I was curious about the book Joan Didion claims to re-read everytime she begins a work of fiction, to remind herself of the possibilities. And my first exposure to Conrad was a good experience.
The structure of the book was of interest – interweaving various time periods and points of view. The story of a solitary man who eventually finds love unwillingly.
Part 1 shows us Heyst from the perspective of the anonymous ex-pat gentlemen who tarry at Schomberg’s hotel in the Philippines, detailing the particulars of Heyst meeting Morrison, lending him money which saves his boat, in return for which Morrison insists Heyst live on his boat. We meet the hotelier Schomberg, who has a hatred of Heyst that simmers just below the surface. The Morrison/Heyst coal partnership is explained.
Part 2 is where Heyst meets Alma (later renamed Lena, but coincidentally Alma a significant name in The History of Love, which I finished right before reading this). Alma was a musician with a troupe stationed at Schomberg’s hotel, where Heyst waited patiently for Davidson (his ride back to the secluded island). One night they talked, and he fell in love with her voice, beginning to care about her and determine to free her of her entrapment at the hotel. Schomberg’s wife, the immobile statue, helped the couple escape. Meanwhile, Schomberg’s hatred of Heyst spikes when he discovers the “theft” of the girl. This section also goes into the background detail of Heyst’s wandering life (15 years of roving). After his father’s death, Heyst tells himself “I’ll drift”. Ricardo & Mr. Jones enter the tale here, and after running an illegal card game for several weeks, Mr. Jones gets bored and is persuaded by Schomberg to pursue Heyst.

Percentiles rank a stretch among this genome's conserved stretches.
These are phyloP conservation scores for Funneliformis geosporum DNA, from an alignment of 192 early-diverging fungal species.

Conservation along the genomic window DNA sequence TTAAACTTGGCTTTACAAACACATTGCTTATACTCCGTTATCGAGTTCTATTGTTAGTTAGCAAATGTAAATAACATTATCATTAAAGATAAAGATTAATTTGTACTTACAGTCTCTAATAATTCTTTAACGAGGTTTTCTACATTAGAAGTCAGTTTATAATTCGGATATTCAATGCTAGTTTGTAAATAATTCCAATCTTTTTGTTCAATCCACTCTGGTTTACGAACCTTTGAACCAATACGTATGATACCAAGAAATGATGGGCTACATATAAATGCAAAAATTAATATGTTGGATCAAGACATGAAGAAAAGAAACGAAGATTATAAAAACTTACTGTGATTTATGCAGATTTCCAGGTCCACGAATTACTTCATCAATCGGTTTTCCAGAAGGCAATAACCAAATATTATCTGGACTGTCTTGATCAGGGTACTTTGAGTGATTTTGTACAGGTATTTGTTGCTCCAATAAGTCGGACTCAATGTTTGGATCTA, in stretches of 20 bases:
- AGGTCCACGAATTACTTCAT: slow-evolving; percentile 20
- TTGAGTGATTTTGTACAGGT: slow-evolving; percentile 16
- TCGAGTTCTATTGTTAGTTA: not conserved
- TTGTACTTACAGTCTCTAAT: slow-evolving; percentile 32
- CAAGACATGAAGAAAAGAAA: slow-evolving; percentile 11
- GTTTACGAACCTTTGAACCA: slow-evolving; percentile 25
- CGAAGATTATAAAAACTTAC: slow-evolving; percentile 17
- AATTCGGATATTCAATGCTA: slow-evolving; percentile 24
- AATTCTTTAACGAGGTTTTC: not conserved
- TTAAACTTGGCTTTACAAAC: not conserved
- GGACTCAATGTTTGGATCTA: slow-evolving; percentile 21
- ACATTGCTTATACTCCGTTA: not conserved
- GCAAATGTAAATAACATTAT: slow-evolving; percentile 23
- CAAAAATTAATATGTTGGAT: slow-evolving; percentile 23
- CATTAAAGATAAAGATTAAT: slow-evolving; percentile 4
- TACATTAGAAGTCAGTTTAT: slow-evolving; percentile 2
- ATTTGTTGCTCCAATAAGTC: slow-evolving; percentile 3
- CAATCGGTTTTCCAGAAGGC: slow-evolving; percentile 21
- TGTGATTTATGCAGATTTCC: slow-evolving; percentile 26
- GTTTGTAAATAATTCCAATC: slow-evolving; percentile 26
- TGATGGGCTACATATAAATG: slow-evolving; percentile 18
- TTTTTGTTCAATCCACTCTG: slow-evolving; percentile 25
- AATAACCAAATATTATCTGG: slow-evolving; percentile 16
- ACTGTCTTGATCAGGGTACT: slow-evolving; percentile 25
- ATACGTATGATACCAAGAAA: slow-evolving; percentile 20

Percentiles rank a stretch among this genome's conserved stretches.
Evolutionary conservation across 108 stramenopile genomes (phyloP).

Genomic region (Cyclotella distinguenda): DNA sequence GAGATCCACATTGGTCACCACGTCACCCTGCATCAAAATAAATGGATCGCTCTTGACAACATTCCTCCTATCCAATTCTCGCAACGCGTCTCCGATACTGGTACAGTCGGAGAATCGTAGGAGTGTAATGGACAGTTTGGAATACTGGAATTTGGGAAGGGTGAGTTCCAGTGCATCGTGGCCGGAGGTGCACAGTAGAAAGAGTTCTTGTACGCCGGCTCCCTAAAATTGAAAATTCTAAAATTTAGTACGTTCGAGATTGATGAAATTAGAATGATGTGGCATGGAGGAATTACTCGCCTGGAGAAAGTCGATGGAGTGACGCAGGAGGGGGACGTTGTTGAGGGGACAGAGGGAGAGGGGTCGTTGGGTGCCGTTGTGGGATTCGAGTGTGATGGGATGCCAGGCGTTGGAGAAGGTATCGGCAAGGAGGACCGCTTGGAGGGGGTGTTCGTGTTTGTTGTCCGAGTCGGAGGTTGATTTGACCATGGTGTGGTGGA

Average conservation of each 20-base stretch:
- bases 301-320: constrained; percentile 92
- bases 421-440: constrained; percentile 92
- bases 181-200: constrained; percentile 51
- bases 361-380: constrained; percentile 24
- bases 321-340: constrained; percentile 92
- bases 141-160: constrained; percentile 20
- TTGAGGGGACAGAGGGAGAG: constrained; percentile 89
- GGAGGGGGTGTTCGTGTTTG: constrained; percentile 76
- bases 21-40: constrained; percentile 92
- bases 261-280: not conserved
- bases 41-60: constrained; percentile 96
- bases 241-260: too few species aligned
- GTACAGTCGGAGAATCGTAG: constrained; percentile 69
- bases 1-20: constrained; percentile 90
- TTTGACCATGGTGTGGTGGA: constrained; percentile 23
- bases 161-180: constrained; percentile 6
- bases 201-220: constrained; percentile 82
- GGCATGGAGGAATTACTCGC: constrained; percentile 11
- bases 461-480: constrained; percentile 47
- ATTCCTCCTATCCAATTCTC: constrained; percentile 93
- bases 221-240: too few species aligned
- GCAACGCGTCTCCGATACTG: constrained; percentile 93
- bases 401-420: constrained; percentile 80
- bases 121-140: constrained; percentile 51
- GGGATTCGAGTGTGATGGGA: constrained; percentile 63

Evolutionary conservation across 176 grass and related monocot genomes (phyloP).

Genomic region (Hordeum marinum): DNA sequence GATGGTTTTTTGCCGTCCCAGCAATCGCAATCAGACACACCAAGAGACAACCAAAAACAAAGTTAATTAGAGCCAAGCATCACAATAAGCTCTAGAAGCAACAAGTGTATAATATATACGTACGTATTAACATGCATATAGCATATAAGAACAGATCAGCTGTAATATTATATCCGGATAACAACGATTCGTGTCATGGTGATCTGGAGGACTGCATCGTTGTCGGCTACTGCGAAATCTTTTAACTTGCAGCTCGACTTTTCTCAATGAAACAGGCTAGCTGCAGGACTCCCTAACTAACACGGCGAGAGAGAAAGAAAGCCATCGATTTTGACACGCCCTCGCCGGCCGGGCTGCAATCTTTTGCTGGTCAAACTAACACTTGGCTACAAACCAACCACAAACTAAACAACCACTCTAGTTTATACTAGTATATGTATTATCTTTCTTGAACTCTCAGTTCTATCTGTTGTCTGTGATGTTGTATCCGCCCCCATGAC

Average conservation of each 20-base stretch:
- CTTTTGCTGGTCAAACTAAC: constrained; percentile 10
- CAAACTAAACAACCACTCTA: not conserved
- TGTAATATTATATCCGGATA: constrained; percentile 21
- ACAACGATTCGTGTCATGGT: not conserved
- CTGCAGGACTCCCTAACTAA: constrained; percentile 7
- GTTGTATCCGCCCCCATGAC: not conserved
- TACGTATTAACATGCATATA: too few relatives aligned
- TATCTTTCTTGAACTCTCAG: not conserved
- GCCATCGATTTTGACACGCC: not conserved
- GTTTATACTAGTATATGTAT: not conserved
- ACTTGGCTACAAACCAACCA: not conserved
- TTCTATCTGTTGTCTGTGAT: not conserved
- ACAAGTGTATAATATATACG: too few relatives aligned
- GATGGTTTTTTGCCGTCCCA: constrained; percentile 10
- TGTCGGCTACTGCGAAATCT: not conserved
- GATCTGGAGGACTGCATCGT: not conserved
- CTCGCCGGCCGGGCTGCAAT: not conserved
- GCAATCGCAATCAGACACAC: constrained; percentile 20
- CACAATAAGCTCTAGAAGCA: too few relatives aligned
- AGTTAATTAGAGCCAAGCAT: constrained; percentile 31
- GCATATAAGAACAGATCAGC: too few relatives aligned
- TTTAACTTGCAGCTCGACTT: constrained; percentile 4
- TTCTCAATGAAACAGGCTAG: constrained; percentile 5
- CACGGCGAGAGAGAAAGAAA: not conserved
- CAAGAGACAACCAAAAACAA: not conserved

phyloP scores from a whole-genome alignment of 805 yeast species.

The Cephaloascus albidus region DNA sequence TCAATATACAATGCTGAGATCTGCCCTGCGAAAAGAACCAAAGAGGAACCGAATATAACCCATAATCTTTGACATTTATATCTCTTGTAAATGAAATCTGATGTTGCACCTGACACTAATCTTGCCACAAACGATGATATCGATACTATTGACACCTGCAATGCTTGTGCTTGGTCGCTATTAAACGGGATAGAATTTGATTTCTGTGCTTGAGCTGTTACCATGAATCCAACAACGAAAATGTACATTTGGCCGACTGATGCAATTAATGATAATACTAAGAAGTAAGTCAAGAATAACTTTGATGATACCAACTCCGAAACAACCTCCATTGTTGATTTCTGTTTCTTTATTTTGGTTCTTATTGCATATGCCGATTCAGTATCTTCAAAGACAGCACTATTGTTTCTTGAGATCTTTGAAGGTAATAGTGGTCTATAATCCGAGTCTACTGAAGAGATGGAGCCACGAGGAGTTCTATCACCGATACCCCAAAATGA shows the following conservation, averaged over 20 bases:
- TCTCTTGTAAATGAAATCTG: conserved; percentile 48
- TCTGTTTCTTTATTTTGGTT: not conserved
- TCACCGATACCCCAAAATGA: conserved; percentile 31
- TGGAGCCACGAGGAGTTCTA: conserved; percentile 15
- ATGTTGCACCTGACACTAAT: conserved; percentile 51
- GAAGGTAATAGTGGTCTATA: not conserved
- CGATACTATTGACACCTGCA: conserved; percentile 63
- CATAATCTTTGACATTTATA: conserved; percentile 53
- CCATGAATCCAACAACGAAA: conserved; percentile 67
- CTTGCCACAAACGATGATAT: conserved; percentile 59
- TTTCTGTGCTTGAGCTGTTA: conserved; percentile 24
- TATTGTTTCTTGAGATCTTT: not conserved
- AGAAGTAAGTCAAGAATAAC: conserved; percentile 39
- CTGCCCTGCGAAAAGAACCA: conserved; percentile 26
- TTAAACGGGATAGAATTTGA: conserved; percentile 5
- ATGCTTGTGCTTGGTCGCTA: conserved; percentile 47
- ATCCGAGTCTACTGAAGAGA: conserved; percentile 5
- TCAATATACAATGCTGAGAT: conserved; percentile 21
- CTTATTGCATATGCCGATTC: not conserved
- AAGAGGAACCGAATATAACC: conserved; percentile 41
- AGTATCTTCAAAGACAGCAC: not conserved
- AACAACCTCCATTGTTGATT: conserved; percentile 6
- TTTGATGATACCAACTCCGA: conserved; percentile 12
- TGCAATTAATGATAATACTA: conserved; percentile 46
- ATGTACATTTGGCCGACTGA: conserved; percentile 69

Part 3 Life on the island, we meet Wang, the houseboy of Heyst. The story picks up with the runaway couple returning to the island, where they fall into a chaste but loving relationship that begins to deepen. Mr. Jones, Ricardo & their beast (Pedro) arrive dying of thirst, so Heyst saves them then waits for his fate. Ricardo and Mr. Jones then plot to find Heyst’s hidden plunder and kill him. Ricardo also hopes to catch a glimpse of the girl, about whom Mr. Jones knows nothing, having an abnormal fear of women.
Part 4: Ricardo discovers the girl, attacks her and is repelled, causing him to fall deeply in love with her. He lures Heyst down to Mr. Jones who is planning on killing him, then goes back to talk to Lena. During Heyst’s confrontation, he lets slip about the girl, and Mr. Jones catches on to Ricardo’s dishonesty. Gunshots ring out, killing Lena, then Ricardo. A fire later consumes the house and takes away Heyst.

auth=Conrad, Joseph